07/15/10 12:00am

Having trouble managing your diabetes? Suffolk County wants to help.

The county and Cornell Cooperative Extension are hosting a series of diabetes management classes throughout the month at the Cornell Cooperative Extension building on Griffing Avenue in Riverhead.

The classes, the first of which took place this Wednesday, will continue every Wednesday evening from 5:30 to 7:30 p.m. They are taught by certified diabetes educators — health care professionals, including nurses, pharmacists and dietitians, who have worked over 1,000 hours with diabetic people to earn their certification.

The sessions are free and open to anyone, but registration is required at 631-727-7858 ext. 340. A reunion class will be held on Wednesday, August 18, “just to see how everyone is doing,” said Pat Andronica, a registered nurse and coordinator of the program.

Ms. Andronica, who helped launch the public program in 1999, said that the sessions are geared to coaching people on lifestyle changes to help them manage their disease, for which there is no cure, whether they have a doctor or not.

“We’ll cover things such as healthy eating, the importance of being active, medications and community resources to help with coping,” she said. “We also talk about the damage the disease does to your eyes, kidneys and feet.”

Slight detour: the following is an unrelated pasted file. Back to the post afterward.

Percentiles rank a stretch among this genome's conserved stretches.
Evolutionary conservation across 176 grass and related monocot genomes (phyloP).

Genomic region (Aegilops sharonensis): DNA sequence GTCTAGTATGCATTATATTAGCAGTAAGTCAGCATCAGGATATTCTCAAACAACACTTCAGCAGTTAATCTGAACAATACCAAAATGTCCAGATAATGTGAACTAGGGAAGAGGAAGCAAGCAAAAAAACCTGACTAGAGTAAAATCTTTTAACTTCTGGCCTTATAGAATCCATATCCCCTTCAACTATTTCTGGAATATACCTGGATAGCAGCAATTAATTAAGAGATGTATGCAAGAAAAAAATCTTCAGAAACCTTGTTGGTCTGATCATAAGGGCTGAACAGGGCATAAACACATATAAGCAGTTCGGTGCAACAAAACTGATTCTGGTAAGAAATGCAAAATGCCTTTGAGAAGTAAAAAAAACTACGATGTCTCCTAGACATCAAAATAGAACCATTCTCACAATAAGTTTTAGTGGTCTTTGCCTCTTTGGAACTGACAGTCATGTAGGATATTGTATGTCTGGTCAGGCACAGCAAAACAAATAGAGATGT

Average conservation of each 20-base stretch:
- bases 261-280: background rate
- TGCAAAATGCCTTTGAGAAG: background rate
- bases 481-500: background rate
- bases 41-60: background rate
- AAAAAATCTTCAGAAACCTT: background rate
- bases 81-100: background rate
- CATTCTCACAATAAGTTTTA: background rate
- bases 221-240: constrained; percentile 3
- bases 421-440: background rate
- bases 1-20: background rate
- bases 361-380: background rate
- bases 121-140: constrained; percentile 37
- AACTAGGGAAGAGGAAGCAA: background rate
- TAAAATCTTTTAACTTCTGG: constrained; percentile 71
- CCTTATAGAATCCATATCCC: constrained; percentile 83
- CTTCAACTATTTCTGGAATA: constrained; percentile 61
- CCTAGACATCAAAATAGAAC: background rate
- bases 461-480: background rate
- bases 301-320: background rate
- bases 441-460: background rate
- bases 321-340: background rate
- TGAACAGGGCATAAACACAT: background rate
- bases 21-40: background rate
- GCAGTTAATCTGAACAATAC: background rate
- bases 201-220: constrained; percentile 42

She added that most people who attend the sessions are adults with type 2 diabetes, the adult-onset and most common form of the disease. Type 2 is a chronic disease marked by high levels of glucose in the blood. Symptoms of type 2 can include blurred vision, slow-healing infections, especially on the legs and feet, fatigue and increased urination.

Because there is no cure for diabetes, lifestyle management is the only way to slow its effects, and that takes training, Ms. Andronica said. And as the years go by, she added that she’s been seeing an increase in younger people attending the sessions.

“With today’s lifestyle and increasing weight, more younger people are developing the disease,” she said.

Type 2 diabetes has been linked to weight gain and the long-term consumption of foods that are high in simple carbohydrates.

07/08/10 12:00am

BARBARAELLEN KOCH PHOTO
Garlic mustard in a yard in Riverhead, where the homeowner has been spraying weed killer to keep it under control. The plant was likely first brought here some 150 years ago from Europe or Asia for medicinal purposes.